The Real-Time Evaluation of Communicating with Communities Coordination in the Rohingya Response assesses how coherently, competently and adequately communication and community engagement was embedded in the response through inter-agency coordination structures.
‘Human- or user-centred design’ is a concept directly lifted from private sector innovation and product development that features regularly in humanitarian speak. But is the ‘user’ in aid terms really afforded a decision-making role in services?
Workshop attendees at the Communication and Community Engagement Initiative’s Africa Regional Workshop in Nairobi affirm their commitment to communication and community engagement as a fundamental principle in humanitarian action.
The aid sector is facing a crucial opportunity to upend top-down, hierarchical safeguarding systems that have masked wrongdoing and brushed aside victims of sexual exploitation and abuse. It’s the courage and persistence of the people who have come forward to report violations that has forced the humanitarian community to wake up to widespread, ...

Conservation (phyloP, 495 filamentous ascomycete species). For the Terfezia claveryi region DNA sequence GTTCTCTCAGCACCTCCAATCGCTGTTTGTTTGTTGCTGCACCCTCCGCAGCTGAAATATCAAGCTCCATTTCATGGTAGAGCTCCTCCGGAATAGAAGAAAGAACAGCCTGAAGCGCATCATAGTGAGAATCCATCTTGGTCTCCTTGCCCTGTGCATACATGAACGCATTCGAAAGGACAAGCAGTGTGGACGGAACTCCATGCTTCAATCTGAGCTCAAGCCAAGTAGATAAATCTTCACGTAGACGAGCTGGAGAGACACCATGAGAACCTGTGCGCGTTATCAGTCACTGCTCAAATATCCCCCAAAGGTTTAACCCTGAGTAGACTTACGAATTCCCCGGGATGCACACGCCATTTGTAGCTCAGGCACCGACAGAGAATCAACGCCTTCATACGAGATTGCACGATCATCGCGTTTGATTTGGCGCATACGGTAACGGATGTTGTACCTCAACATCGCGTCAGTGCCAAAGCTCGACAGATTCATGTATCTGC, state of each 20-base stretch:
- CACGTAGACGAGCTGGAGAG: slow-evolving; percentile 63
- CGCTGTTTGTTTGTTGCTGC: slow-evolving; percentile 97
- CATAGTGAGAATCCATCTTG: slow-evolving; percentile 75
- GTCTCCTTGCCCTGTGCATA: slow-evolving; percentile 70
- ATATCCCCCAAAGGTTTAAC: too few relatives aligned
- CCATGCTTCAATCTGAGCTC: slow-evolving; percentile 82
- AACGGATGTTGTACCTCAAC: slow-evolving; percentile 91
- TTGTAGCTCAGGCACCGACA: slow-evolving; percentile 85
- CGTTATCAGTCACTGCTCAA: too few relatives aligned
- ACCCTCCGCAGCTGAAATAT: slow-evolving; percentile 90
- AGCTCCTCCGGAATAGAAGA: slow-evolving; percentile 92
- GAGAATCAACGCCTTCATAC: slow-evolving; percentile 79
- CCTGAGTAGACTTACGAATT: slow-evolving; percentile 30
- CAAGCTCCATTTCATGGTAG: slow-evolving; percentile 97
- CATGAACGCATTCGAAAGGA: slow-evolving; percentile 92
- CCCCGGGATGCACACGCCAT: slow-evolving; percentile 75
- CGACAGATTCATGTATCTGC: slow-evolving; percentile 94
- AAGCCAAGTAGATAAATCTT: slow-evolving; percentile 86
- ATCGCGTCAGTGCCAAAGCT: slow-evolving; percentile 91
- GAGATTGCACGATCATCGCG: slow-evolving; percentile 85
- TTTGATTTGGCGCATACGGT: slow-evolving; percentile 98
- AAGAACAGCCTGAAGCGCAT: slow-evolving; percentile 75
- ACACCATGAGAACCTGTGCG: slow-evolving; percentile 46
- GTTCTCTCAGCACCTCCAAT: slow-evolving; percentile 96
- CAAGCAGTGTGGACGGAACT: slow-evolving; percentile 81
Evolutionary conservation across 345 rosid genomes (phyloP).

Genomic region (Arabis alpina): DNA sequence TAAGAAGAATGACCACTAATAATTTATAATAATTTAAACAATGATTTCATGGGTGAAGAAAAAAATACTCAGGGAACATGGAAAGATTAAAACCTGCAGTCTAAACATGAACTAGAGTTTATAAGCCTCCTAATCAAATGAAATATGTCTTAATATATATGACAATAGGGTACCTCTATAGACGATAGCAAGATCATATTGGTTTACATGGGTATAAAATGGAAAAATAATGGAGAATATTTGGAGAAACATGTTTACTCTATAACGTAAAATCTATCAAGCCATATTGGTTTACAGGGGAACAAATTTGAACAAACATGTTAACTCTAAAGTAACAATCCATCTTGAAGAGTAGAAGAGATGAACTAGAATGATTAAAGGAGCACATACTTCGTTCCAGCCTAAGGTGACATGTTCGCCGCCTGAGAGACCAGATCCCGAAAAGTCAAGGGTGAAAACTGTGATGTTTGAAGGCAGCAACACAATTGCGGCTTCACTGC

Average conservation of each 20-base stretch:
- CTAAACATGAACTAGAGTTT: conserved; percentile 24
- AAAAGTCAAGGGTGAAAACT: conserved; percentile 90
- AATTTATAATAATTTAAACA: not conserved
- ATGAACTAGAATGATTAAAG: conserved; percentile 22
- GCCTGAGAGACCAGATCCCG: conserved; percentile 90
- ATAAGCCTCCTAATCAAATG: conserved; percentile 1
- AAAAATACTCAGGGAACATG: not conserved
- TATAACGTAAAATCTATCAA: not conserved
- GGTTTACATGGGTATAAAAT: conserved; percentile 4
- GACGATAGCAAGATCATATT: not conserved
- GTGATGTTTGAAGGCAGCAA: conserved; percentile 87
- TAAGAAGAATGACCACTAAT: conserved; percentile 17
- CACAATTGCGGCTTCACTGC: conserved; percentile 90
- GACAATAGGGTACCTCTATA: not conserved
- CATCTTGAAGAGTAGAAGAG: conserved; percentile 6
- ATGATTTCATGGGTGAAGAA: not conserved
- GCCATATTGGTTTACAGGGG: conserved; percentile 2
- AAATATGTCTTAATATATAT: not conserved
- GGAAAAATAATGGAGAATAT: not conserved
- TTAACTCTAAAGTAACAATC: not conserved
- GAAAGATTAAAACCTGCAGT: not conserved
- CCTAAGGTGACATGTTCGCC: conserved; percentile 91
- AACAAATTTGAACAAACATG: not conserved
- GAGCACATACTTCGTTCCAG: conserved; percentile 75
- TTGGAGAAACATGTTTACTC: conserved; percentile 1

Rumour Has It Guide and the Policy Paper on the Role of Collective Platforms, Services and Tools now available in multiple languages - helping to make communication and community engagement more easy to embed in humanitarian situations around the world.
The CDAC Network and Ground Truth Solutions have joined together for a project to put into place mechanisms for community preparedness and accountability for disaster response in Fiji and Vanuatu. Today saw the release of the scoping mission report for Vanuatu.
BBC Media Action, Internews and Translators without Borders have been working to improve access to information for Rohingya communities by supporting humanitarian and media agencies in their communication. Read the evaluation report now.